Kazuo Ishiguro’s The Remains of Day is a well-crafted and completely compelling novel. Who knew a story from the viewpoint of an English butler/house manager could be so enthralling. The title takes place in 1953 as said butler recalls his past life, work, family, and dignity. While The Remains of the Day is thought provoking it can feel a bit tedious, as a butler’s history is wont to do. However, I did laugh often and found myself unable to put the book down. I don’t often find books that everyone should read but this is one of them.
I don’t recommend reading Murakami books in a row. I went from Colorless Tsukuru Tazaki and His Years of Pilgrimage (2014) to Norwegian Wood (2000). These works are the opposite of uplifting and motivational. They delve into the darkest corners of mental illness and isolation. While they can be pretty sad they are well written works that take you on a journey of discovery and coming of age. Other reviewers hate Murakami, calling him a one trick pony and detesting his use of sexual description and scenes. It’s a work of fiction and he is creating a world that behaves like ours (usually). I would not stoop to call any of it unnecessary or distasteful– because it isn’t real. These are concepts in which he engages us and drives us to think and consider. Plus they make up a small percentage of the actual story. Perhaps people like having their mind in the gutters continually, so to speak. At any rate, I’m re-reading Cannery Row as a jump start into something completely different and less depressing.
This two volume set, Specter of the Past (1997) Vision of the Future (1998), follows events over ten years after Return of the Jedi. Much more should have changed in the New Republic and the fledgling Imperial Empire. That said, reading about the same characters, planets, organizations, and goals becomes a real slog. There are some compelling events but again only a Star Wars fanatic would sit down to read the Thrawn trilogy preceding these works, really making a pentalogy. The first three books are worth a read, the latter two a Wikipedia entry. Like everything else in life though it needed more Lando.
The trailer for Oblivion looked promising, however reviews largely emphasized boredom. Thusly, I never saw it.
Yet the concept and early reviews for Edge of Tomorrow piqued my interest. Somewhat reminiscent of Starship Troopers but without the war praise and nationalism; rather Edge of Tomorrow is firmly route in novel aspects of alien time, memory, and parasitic warfare. It’s hard not to compare it to Haldeman’s Forever War but Forever War is deeply rooted in its anti-coloniasm message and Vietnam-era feel. Edge of Tomorrow doesn’t get into politics in any real fashion, other than it gets in the way. The film is pure adrenaline and only in needed instances does it delve into emotional ties. These instances help build rapport between audience and lead characters. As a genre sci-fi military is in my wheelhouse; and given the film’s Japanese roots, based on the novel All You Need is Kill, it offers up a lone samurai feel as well. That said, go see this movie.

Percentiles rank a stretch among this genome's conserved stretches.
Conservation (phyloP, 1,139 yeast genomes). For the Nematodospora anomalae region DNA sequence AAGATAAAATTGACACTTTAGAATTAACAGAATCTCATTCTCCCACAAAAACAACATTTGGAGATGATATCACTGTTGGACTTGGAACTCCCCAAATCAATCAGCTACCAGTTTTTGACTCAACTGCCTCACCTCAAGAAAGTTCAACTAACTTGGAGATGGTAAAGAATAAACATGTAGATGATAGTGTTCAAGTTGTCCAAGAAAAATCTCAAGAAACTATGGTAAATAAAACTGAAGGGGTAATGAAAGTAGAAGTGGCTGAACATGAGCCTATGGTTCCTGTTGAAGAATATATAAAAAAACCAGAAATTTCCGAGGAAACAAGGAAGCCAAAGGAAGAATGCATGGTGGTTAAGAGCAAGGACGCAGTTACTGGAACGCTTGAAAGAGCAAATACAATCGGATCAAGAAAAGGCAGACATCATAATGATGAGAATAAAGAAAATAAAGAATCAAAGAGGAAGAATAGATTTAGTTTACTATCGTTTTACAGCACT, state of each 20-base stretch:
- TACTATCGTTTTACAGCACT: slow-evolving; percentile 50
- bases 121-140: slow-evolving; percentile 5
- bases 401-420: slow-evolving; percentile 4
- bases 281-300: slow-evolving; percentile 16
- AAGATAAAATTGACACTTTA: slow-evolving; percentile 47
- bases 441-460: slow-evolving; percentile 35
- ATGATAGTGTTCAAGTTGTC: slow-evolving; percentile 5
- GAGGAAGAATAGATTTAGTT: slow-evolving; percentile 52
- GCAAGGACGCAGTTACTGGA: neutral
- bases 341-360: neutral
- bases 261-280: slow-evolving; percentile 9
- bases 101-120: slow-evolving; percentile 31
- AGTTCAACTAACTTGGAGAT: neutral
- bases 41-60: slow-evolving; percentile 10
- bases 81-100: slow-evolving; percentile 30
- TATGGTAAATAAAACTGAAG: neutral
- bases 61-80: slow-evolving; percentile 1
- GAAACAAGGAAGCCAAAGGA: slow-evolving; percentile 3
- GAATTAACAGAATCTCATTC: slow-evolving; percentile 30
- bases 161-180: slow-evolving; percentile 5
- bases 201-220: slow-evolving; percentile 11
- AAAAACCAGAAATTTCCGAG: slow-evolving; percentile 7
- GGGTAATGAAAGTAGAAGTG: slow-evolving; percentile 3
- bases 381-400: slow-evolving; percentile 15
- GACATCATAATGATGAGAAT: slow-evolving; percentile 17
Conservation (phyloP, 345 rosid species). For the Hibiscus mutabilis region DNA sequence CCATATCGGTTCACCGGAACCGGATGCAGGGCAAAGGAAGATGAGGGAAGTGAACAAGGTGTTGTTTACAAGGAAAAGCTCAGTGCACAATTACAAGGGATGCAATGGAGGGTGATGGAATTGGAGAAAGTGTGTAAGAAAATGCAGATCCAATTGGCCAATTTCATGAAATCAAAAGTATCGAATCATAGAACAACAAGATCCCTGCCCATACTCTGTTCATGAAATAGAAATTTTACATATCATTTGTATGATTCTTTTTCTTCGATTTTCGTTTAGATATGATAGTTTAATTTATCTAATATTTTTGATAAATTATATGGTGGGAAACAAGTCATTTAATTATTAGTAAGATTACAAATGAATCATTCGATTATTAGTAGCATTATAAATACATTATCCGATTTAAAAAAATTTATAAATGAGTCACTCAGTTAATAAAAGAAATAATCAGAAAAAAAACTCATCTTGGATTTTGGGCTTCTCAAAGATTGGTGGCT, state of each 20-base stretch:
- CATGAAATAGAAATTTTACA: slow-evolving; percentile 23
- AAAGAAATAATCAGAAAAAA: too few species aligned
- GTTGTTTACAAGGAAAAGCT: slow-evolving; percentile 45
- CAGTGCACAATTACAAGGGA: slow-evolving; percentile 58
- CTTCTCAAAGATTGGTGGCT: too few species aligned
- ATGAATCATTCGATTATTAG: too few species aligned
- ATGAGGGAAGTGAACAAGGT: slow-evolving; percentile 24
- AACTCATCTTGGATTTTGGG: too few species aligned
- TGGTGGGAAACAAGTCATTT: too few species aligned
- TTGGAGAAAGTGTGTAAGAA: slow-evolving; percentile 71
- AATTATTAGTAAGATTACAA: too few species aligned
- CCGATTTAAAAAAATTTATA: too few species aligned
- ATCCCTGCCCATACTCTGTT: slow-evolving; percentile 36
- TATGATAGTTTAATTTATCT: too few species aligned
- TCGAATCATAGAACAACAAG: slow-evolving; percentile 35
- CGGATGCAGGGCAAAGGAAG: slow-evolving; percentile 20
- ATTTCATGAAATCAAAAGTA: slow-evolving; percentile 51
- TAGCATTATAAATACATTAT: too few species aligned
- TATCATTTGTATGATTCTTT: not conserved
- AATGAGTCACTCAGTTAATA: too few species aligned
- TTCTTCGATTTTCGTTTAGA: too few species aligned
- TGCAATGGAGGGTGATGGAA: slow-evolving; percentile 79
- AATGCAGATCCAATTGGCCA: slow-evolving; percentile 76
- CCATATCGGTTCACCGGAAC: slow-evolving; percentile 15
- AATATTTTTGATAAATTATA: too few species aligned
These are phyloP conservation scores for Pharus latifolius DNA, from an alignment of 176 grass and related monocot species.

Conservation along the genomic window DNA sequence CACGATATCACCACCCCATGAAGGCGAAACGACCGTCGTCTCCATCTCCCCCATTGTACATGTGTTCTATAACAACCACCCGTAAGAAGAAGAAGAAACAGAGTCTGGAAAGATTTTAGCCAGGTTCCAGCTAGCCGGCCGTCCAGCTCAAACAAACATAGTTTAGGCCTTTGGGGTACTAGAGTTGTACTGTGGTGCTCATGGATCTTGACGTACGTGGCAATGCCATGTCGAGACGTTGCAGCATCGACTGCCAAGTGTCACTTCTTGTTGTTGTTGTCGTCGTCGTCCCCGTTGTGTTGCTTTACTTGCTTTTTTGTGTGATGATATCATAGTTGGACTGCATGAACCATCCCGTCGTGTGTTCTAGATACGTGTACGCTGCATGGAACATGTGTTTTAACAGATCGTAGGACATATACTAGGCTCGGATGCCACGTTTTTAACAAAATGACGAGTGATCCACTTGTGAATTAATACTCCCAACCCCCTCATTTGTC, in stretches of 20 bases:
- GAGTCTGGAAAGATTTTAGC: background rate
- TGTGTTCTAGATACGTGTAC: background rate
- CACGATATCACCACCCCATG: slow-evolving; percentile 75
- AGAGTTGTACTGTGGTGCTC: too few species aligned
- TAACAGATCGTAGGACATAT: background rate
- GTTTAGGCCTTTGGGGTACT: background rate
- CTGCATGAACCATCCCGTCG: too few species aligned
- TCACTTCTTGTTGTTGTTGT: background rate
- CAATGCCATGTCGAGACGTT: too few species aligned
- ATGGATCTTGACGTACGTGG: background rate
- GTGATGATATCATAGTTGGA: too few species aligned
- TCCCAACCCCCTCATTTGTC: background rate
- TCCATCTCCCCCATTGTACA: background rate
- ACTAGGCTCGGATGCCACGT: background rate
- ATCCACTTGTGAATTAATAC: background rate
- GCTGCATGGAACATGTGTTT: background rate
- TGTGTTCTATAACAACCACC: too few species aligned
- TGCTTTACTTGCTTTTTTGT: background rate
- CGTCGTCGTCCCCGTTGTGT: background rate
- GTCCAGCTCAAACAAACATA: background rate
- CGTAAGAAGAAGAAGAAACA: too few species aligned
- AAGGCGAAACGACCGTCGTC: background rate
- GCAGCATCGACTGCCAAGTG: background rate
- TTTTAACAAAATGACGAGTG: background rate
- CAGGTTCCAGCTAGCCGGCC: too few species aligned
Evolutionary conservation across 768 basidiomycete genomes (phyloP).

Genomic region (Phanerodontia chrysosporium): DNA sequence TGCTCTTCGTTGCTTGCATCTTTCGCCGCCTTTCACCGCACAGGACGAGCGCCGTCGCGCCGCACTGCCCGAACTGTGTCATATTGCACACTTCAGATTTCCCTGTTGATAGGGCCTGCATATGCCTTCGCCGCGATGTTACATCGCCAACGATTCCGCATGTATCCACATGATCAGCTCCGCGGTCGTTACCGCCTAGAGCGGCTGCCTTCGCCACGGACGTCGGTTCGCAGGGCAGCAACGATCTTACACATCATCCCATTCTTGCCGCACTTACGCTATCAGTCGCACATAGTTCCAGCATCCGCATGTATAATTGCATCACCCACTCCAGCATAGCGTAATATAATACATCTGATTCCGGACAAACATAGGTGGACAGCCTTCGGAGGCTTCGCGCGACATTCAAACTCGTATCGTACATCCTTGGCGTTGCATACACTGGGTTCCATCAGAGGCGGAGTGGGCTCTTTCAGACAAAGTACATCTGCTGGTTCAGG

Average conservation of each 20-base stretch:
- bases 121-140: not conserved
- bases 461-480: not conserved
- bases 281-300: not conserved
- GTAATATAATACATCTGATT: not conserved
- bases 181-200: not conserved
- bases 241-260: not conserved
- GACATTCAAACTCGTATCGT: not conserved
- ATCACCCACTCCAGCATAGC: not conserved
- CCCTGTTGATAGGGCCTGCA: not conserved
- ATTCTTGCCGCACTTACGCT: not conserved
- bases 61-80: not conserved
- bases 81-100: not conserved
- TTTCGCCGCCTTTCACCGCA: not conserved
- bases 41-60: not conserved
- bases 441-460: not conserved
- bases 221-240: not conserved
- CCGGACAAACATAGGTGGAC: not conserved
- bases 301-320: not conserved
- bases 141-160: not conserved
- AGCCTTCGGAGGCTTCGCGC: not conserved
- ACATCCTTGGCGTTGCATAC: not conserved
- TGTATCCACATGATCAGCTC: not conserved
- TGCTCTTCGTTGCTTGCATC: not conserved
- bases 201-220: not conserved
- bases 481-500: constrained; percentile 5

I’ve been meaning to watch the documentary Marwencol forever. Though I am late to the party, stepping over spilled beer, chip crumbs, and unrecognizable refuse, I can still say it was memorable. I’ll simply offer Marwencol praise, recommend it to you, dear reader, and whet your appetite:
On April 8, 2000, Mark Hogancamp was attacked outside of a bar by five men who beat him nearly to death. After nine days in a coma and forty days in the hospital, Mark was discharged with brain damage that left him little memory of his previous life. Unable to afford therapy, Mark creates his own by building a 1/6-scale World War II-era Belgian town in his yard and populating it with dolls representing himself, his friends, and even his attackers. He calls that town “Marwencol,” a portmanteau of the names “Mark,” “Wendy” and “Colleen.” He rehabilitates his physical wounds by manipulating the small dolls and props — and his mental ones by having the figures act out various battles and stories.
My 2013 reading habits were more useless than a shriveled up baby Voldemort being held by worm-tongue. So it is with great pleasure to announce that I wrapped up The Witcher titles until the next volume rolls onto tablets in June/July. While the 3rd book suffers from translation issues and a tumultuous political story-line it manages to capture the magic (pun-intended) of the prior works. These are quick-must-reads for any fantasy fan. Sapkow keeps the story moving and the right moments, guaranteeing that you are never bored and continually in wonder.
What kid doesn’t grow-up in love with aquatics, marine-life, and Orcas? Having been to Sea World San Diego and constantly in its proximity, I never thought to question their practices (outside of questioning zoos in general). Blackfish shines a light on the sordid and profiteering world of Orca raising/training for entertainment. It is a must-see documentary that is changing world-views, leading me to conclude that Orcas, complex and emotional creatures, have no business in captivity. After I watched the film, I read a bit more about the tragedies surrounding Sea World practices and even discovered that Sea World Entertainment is owned by Blackstone Group, an investment company whose main concern is to generate cash/revenue and focus on the bottom-line.